The following is an excerpt from an interview with Ed Lofgren, chairman of the Marine Retailers Association of America. The interview may be seen in its entirety in the May 2009 issue of Soundings Trade Only.
Q. As the new chairman of MRAA, what are your goals for the association?
A. Certainly survival of this industry has got to be the paramount goal for the MRAA. The dealer body in this country is hard pressed by the financial hard times and particularly the lack of financing – retail and wholesale. If we are to survive as an industry and go forward, those problems have got to be remedied fairly quickly.
That’s probably the No. 1 goal, to have the MRAA play a real role in trying to affect some good, solid financing for the industry.
Q. GE recently announced interest rate hikes and other changes to its contracts with dealers. How will this affect the industry and what type of fallout do you expect to see?
A. I think it will impact the industry very significantly. It’s already launched a fall-out. Dealers are scrambling to see if they can find alternative sources of funding, which pretty much don’t exist. The lucky ones have relationships with their local piggy banks and in some instances those local piggy banks are better equipped to handle financing on a local basis for these people. But there’s not enough of those relationships and if GE does eventually exit from this business, I can see a big fall out. I can see anywhere between a 25 and 50 percent fall out for the dealerships in this country if GE should pull out and there’s no alternative sources of financing available.
We’ve even appealed to the government on various levels. MRAA has a letter going out to every congressman in the Senate and the House and basically asking them to pay attention to our industry. It’s a multi-billion dollar industry across this country and should we have widespread chaos and people exiting from the industry, it’ll devastate in terms of taxes, jobs, manufacturers, dealers will go out.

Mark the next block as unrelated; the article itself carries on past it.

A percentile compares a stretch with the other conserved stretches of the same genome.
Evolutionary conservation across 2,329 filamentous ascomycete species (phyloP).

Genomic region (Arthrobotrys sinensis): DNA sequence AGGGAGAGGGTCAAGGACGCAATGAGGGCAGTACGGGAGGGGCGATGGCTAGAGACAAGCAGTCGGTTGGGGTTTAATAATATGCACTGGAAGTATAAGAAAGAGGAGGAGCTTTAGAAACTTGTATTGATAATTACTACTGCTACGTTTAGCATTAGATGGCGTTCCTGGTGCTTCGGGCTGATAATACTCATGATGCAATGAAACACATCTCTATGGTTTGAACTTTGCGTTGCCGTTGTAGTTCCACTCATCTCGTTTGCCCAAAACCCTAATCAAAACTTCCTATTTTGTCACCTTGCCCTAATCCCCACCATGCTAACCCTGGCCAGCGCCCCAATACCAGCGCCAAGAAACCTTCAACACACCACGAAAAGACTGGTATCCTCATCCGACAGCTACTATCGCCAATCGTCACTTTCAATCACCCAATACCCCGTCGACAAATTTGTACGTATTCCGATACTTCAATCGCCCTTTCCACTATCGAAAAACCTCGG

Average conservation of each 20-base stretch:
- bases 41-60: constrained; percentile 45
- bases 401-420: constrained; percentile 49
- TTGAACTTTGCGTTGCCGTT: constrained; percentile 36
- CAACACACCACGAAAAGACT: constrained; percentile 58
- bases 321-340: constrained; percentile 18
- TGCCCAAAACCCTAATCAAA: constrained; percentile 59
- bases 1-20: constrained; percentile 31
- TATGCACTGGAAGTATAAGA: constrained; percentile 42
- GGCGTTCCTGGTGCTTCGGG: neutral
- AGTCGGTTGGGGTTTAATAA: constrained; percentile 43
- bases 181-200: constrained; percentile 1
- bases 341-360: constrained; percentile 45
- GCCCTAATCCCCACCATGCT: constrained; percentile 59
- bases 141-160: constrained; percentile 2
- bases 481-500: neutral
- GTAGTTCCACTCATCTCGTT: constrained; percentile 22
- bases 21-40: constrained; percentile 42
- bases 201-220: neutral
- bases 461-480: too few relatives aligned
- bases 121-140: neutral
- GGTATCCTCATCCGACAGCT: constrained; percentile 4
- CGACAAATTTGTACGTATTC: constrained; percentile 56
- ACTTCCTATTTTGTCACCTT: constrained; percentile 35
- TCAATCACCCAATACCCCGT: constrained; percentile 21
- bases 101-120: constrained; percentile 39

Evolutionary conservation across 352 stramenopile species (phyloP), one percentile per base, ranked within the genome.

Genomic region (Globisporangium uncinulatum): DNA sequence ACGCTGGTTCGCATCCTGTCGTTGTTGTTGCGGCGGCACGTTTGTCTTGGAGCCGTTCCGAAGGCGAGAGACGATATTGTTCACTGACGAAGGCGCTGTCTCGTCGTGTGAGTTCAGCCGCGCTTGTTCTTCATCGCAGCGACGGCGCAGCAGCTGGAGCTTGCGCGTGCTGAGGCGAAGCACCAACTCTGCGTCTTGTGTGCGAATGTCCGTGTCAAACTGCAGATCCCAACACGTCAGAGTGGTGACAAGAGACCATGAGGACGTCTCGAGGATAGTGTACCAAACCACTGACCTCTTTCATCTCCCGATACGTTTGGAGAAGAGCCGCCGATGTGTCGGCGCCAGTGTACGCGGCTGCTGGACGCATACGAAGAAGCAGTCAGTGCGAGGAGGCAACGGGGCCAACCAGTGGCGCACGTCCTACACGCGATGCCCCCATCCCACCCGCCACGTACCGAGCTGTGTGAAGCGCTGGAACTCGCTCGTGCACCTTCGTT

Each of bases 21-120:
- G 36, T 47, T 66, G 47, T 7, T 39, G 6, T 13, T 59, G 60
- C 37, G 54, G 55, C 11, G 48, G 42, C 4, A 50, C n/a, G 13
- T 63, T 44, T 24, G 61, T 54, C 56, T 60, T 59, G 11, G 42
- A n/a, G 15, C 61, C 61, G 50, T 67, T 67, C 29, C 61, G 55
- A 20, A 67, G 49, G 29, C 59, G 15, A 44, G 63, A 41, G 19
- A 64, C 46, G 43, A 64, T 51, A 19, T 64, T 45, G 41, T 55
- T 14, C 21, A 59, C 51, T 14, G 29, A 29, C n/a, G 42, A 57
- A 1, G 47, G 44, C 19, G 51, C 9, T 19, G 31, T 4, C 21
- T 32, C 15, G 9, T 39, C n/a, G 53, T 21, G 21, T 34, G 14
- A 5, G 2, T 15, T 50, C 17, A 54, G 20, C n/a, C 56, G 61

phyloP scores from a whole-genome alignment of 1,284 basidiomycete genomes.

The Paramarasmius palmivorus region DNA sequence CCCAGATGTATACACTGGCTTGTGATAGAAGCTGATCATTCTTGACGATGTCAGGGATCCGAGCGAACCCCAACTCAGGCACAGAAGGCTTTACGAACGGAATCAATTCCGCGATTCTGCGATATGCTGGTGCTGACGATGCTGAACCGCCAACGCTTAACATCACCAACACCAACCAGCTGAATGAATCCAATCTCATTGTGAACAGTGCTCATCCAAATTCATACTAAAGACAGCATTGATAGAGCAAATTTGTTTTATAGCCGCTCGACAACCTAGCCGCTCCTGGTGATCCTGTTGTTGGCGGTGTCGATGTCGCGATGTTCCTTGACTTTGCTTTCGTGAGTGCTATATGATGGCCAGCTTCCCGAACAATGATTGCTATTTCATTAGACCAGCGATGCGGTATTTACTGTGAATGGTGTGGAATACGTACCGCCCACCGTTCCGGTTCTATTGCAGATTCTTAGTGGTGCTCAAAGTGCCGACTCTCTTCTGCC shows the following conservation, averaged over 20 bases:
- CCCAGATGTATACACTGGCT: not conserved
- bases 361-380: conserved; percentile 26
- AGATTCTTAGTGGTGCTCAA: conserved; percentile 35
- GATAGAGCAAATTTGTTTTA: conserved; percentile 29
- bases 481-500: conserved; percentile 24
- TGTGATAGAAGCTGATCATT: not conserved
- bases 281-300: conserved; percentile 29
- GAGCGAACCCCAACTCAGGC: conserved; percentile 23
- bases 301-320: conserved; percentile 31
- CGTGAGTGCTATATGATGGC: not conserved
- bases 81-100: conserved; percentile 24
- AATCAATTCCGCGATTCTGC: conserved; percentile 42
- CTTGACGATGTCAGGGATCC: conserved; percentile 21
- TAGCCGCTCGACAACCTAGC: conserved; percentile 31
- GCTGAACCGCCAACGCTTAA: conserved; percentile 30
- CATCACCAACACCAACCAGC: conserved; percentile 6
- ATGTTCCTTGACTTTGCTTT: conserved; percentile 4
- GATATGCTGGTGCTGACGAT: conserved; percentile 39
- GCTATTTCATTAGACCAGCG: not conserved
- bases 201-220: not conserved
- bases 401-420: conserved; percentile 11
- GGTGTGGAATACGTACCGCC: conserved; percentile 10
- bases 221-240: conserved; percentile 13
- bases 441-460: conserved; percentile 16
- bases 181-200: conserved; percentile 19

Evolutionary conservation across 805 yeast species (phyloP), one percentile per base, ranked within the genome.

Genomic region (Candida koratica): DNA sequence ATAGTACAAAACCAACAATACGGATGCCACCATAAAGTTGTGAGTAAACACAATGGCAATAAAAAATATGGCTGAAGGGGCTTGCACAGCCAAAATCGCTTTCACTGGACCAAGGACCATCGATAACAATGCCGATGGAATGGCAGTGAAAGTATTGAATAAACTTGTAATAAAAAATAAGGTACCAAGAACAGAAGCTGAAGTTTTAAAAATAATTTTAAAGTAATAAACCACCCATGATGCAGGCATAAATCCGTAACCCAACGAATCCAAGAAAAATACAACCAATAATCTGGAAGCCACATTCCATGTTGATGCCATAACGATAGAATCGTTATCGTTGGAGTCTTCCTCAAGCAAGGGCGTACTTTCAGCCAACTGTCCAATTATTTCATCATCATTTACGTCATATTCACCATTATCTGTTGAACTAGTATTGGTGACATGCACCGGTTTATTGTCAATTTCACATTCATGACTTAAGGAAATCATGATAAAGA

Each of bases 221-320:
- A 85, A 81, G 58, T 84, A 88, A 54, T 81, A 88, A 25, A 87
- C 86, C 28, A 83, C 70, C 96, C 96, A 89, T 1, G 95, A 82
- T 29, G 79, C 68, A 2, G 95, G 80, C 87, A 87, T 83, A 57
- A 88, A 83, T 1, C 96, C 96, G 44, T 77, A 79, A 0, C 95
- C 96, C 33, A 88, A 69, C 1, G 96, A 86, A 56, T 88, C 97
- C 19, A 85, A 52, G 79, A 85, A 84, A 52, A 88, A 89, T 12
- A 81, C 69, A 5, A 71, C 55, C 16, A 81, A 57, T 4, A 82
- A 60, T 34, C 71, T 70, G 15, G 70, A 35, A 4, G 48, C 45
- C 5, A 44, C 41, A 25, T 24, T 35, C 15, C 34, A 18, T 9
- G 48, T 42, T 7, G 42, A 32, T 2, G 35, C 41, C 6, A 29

Q. At least one manufacturer has announced they are moving back the 2010 model year to September to allow dealers to sell their older models. Is this a good move and will it help clear out older inventory?
A. We’ve been preaching for years that we should have some kind of a fall start up instead of starting to produce inventory early in the year. Anything that pushes us back to September or even a little bit later for the start of the model year would certainly help. Absolutely. I think it’s a good move on the part of manufacturers to affect that right away if they can.
Q. Boat shows seem to be having mixed results this year, with many saying attendance is down, but the serious buyers are coming out. Are boat shows still lucrative and necessary for dealers? Do there need to be any changes to the formats of these shows?
A. Boat shows are absolutely necessary for a forum to exhibit and to sell, absolutely. You have to have good, well-organized, well-promoted boat shows. They’re not a thing of the past, as some dealers and manufacturers have seemed to indicate. They are very much a viable part of our industry and will continue to be.
Q. What do you think the dealer side of the industry will look like when we come out of the recession?
A. No question in my mind that it’s going to be somewhat reduced. The big question that remains is by what percentile. If you want me to make a guess, my guess would be we could have a significant outfall of about 25 percent. But, that’s only if we’re able to solve this financing issue. That’s the burning issue. If we’re able to solve that financing question, then I think we’ll get away with as little as a 25 percent fallout.
If we have good survival among dealerships I think you’ll see that the dealerships that remain are stronger as a result too. All of these efforts, like scrutinizing the expense side of the ledger, are going to help these dealerships to become stronger.
There’s a need for dealers to band together under the MRAA flag – there’s strength in numbers. We can help you survive.
Source: Trade Only Today